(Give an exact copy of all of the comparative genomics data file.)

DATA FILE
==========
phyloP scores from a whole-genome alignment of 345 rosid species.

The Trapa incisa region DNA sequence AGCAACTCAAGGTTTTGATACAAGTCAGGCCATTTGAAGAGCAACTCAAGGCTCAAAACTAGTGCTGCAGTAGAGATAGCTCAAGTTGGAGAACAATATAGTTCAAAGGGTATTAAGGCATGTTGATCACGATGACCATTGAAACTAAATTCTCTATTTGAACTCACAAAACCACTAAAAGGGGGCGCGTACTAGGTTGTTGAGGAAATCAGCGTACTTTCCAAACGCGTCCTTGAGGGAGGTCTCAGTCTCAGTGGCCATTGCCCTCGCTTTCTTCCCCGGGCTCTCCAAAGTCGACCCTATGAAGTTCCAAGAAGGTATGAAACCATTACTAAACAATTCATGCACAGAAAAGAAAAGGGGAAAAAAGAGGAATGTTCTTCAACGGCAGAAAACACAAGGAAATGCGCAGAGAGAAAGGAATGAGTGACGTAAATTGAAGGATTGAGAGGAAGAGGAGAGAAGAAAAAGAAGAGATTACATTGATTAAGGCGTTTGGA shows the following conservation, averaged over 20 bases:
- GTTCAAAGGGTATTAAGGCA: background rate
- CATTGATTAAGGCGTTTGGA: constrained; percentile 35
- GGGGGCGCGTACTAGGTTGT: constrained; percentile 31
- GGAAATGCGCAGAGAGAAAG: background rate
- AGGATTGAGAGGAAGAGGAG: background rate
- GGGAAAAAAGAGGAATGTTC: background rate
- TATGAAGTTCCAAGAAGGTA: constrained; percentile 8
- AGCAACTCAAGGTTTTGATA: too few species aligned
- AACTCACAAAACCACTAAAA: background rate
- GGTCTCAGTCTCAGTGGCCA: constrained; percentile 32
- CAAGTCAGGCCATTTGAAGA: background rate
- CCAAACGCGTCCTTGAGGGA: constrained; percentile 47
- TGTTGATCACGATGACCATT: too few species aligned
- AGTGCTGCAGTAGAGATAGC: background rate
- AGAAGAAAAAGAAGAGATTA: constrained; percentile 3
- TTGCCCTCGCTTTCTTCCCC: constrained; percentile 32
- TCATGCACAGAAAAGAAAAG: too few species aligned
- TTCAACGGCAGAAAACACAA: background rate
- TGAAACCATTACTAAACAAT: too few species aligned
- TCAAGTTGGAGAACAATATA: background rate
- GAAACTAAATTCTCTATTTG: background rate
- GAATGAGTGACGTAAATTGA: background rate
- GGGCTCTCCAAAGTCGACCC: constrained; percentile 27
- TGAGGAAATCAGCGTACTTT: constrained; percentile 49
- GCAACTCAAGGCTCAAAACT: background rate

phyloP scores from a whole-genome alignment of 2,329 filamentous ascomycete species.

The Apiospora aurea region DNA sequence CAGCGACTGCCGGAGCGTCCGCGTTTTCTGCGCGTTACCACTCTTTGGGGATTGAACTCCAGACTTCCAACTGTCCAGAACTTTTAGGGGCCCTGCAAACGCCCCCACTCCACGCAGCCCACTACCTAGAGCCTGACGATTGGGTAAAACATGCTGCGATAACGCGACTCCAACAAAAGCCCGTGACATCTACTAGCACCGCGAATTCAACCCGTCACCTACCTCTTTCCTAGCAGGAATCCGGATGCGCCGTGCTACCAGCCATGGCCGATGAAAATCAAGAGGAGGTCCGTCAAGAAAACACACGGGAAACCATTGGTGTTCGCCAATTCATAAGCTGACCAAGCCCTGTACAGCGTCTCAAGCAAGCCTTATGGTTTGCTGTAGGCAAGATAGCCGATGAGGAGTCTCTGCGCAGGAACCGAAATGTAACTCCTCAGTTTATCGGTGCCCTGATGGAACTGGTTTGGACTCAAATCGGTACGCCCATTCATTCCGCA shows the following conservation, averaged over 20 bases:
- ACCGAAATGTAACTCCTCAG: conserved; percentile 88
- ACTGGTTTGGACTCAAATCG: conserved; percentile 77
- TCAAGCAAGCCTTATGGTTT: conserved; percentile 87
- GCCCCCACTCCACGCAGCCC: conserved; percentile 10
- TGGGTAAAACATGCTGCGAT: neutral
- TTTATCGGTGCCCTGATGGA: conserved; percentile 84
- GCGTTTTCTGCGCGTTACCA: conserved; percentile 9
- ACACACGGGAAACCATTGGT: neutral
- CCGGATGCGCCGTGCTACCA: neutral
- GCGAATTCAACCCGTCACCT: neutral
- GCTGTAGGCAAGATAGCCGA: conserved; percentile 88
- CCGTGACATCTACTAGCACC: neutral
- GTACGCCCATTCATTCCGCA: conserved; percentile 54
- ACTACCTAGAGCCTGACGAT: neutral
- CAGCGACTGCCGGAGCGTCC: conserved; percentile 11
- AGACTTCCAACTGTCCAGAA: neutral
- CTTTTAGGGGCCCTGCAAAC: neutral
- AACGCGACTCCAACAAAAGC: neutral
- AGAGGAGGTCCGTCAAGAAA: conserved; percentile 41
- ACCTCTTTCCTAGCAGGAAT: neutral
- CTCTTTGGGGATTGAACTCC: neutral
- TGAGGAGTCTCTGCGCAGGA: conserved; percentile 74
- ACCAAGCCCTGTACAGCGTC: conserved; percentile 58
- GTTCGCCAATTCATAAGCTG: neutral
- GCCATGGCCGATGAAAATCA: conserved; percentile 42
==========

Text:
phyloP scores from a whole-genome alignment of 345 rosid species.

The Trapa incisa region DNA sequence AGCAACTCAAGGTTTTGATACAAGTCAGGCCATTTGAAGAGCAACTCAAGGCTCAAAACTAGTGCTGCAGTAGAGATAGCTCAAGTTGGAGAACAATATAGTTCAAAGGGTATTAAGGCATGTTGATCACGATGACCATTGAAACTAAATTCTCTATTTGAACTCACAAAACCACTAAAAGGGGGCGCGTACTAGGTTGTTGAGGAAATCAGCGTACTTTCCAAACGCGTCCTTGAGGGAGGTCTCAGTCTCAGTGGCCATTGCCCTCGCTTTCTTCCCCGGGCTCTCCAAAGTCGACCCTATGAAGTTCCAAGAAGGTATGAAACCATTACTAAACAATTCATGCACAGAAAAGAAAAGGGGAAAAAAGAGGAATGTTCTTCAACGGCAGAAAACACAAGGAAATGCGCAGAGAGAAAGGAATGAGTGACGTAAATTGAAGGATTGAGAGGAAGAGGAGAGAAGAAAAAGAAGAGATTACATTGATTAAGGCGTTTGGA shows the following conservation, averaged over 20 bases:
- GTTCAAAGGGTATTAAGGCA: background rate
- CATTGATTAAGGCGTTTGGA: constrained; percentile 35
- GGGGGCGCGTACTAGGTTGT: constrained; percentile 31
- GGAAATGCGCAGAGAGAAAG: background rate
- AGGATTGAGAGGAAGAGGAG: background rate
- GGGAAAAAAGAGGAATGTTC: background rate
- TATGAAGTTCCAAGAAGGTA: constrained; percentile 8
- AGCAACTCAAGGTTTTGATA: too few species aligned
- AACTCACAAAACCACTAAAA: background rate
- GGTCTCAGTCTCAGTGGCCA: constrained; percentile 32
- CAAGTCAGGCCATTTGAAGA: background rate
- CCAAACGCGTCCTTGAGGGA: constrained; percentile 47
- TGTTGATCACGATGACCATT: too few species aligned
- AGTGCTGCAGTAGAGATAGC: background rate
- AGAAGAAAAAGAAGAGATTA: constrained; percentile 3
- TTGCCCTCGCTTTCTTCCCC: constrained; percentile 32
- TCATGCACAGAAAAGAAAAG: too few species aligned
- TTCAACGGCAGAAAACACAA: background rate
- TGAAACCATTACTAAACAAT: too few species aligned
- TCAAGTTGGAGAACAATATA: background rate
- GAAACTAAATTCTCTATTTG: background rate
- GAATGAGTGACGTAAATTGA: background rate
- GGGCTCTCCAAAGTCGACCC: constrained; percentile 27
- TGAGGAAATCAGCGTACTTT: constrained; percentile 49
- GCAACTCAAGGCTCAAAACT: background rate

phyloP scores from a whole-genome alignment of 2,329 filamentous ascomycete species.

The Apiospora aurea region DNA sequence CAGCGACTGCCGGAGCGTCCGCGTTTTCTGCGCGTTACCACTCTTTGGGGATTGAACTCCAGACTTCCAACTGTCCAGAACTTTTAGGGGCCCTGCAAACGCCCCCACTCCACGCAGCCCACTACCTAGAGCCTGACGATTGGGTAAAACATGCTGCGATAACGCGACTCCAACAAAAGCCCGTGACATCTACTAGCACCGCGAATTCAACCCGTCACCTACCTCTTTCCTAGCAGGAATCCGGATGCGCCGTGCTACCAGCCATGGCCGATGAAAATCAAGAGGAGGTCCGTCAAGAAAACACACGGGAAACCATTGGTGTTCGCCAATTCATAAGCTGACCAAGCCCTGTACAGCGTCTCAAGCAAGCCTTATGGTTTGCTGTAGGCAAGATAGCCGATGAGGAGTCTCTGCGCAGGAACCGAAATGTAACTCCTCAGTTTATCGGTGCCCTGATGGAACTGGTTTGGACTCAAATCGGTACGCCCATTCATTCCGCA shows the following conservation, averaged over 20 bases:
- ACCGAAATGTAACTCCTCAG: conserved; percentile 88
- ACTGGTTTGGACTCAAATCG: conserved; percentile 77
- TCAAGCAAGCCTTATGGTTT: conserved; percentile 87
- GCCCCCACTCCACGCAGCCC: conserved; percentile 10
- TGGGTAAAACATGCTGCGAT: neutral
- TTTATCGGTGCCCTGATGGA: conserved; percentile 84
- GCGTTTTCTGCGCGTTACCA: conserved; percentile 9
- ACACACGGGAAACCATTGGT: neutral
- CCGGATGCGCCGTGCTACCA: neutral
- GCGAATTCAACCCGTCACCT: neutral
- GCTGTAGGCAAGATAGCCGA: conserved; percentile 88
- CCGTGACATCTACTAGCACC: neutral
- GTACGCCCATTCATTCCGCA: conserved; percentile 54
- ACTACCTAGAGCCTGACGAT: neutral
- CAGCGACTGCCGGAGCGTCC: conserved; percentile 11
- AGACTTCCAACTGTCCAGAA: neutral
- CTTTTAGGGGCCCTGCAAAC: neutral
- AACGCGACTCCAACAAAAGC: neutral
- AGAGGAGGTCCGTCAAGAAA: conserved; percentile 41
- ACCTCTTTCCTAGCAGGAAT: neutral
- CTCTTTGGGGATTGAACTCC: neutral
- TGAGGAGTCTCTGCGCAGGA: conserved; percentile 74
- ACCAAGCCCTGTACAGCGTC: conserved; percentile 58
- GTTCGCCAATTCATAAGCTG: neutral
- GCCATGGCCGATGAAAATCA: conserved; percentile 42